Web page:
But all the dysfunctional ones are different

It’s bullshit that dysfunctional families are dysfunctional in their own way. They are dysfunctional in tedious, standard ways. And reading through the graphic novel, Blue Is the Warmest Color, I was reminded of the reliable ways oppressively conservative families persecute their queer children.

You can map it. You could write dialogue for it. This is when the parent says your soul is in peril. And this is that time when you are filled with self-loathing and decide to destroy yourself. Here’s the crushing shame. Certain as clockwork. Don’t forget all those years you lied and hid because they’d have thrown your ass onto the street. Family forever!

I’m doing this for your soul.

I don’t hate you, I hate your sins.

This just isn’t right. It just isn’t.

You’re no child of mine.

And, reliably, we feel alone. Separated from the people we grew up with. The people who have known us longer than anyone else. People we thought loved what is finest in us, and what is difficult. The way that we loved them.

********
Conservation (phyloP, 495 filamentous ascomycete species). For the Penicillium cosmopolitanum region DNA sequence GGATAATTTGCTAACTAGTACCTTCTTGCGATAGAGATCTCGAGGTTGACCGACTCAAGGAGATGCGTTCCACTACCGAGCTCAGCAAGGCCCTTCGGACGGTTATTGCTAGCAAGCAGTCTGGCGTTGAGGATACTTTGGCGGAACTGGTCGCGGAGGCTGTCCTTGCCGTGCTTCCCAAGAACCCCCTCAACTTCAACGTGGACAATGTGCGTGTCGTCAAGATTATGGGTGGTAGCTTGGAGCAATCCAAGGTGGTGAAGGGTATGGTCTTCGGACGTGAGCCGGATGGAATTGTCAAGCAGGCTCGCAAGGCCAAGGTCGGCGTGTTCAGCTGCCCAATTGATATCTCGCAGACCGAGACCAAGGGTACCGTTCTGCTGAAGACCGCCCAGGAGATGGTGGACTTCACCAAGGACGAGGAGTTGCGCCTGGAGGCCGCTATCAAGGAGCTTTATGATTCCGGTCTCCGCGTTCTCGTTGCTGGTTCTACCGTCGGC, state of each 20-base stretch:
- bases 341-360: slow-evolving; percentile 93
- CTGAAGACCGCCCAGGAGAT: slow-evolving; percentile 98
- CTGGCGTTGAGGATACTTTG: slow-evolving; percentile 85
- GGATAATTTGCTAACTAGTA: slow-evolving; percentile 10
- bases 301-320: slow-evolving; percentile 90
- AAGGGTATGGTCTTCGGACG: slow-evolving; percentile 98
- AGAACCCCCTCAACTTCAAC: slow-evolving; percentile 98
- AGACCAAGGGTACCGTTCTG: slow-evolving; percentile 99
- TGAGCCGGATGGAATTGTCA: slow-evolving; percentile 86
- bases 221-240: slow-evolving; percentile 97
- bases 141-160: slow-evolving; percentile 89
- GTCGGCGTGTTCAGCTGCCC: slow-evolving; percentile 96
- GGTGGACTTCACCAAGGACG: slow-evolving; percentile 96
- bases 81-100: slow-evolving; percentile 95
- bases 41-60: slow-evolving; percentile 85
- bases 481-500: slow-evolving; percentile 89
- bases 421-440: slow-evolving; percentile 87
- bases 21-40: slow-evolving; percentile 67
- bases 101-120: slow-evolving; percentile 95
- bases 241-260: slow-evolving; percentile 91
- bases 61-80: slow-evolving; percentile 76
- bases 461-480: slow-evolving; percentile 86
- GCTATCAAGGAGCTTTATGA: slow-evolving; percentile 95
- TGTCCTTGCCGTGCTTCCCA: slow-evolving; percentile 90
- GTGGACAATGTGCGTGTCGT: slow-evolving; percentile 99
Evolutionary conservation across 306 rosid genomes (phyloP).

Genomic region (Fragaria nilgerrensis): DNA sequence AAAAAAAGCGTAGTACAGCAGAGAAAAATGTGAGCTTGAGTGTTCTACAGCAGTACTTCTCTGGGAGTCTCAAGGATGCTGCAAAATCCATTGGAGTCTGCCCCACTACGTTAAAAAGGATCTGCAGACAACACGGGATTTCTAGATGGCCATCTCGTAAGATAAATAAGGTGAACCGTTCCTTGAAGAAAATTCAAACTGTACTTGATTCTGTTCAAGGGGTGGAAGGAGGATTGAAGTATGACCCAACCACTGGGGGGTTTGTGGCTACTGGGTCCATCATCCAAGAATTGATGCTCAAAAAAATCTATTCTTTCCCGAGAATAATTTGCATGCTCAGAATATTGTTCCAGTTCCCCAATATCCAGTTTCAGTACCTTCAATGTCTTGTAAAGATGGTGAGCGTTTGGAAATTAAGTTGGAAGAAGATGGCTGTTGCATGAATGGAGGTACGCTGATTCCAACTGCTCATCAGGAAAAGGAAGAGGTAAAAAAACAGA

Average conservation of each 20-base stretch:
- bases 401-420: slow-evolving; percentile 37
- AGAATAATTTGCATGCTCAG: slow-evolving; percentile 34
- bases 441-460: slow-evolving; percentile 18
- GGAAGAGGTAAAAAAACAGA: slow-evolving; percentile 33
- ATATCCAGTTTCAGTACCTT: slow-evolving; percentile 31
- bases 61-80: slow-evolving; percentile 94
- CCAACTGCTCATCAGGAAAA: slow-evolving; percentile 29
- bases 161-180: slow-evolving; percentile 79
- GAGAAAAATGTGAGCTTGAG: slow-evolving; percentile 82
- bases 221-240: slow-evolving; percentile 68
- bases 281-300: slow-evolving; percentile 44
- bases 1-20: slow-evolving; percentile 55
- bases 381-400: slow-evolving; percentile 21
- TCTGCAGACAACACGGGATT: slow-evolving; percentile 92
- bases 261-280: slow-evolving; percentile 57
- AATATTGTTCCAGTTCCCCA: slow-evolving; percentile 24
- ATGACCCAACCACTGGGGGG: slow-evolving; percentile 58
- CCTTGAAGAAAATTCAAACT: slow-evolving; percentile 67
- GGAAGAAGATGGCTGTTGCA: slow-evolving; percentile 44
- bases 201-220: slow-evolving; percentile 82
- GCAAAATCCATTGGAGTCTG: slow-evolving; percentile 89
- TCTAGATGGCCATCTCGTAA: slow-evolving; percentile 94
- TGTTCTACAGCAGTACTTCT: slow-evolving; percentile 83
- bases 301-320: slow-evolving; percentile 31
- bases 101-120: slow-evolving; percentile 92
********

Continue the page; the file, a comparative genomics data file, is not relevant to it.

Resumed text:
Blue Is the Warmest Color is familiar the way that Tipping the Velvet is familiar. I said these things. I did these things. I remember.

It wasn’t enough that I had to imagine a life for myself that I had never seen an example of, or that I had to learn to love love because it’s love (which is the most painful kind of obvious); I had to do those things alone. Dead reckoning.

I meet you, out in the world, and we are familiars. I recognize you. And I love you. We did what they said was impossible: we made our happiness. We raised it up like a child, and love the fine and the difficult. What is best in me is the thing I shielded longest from the world.

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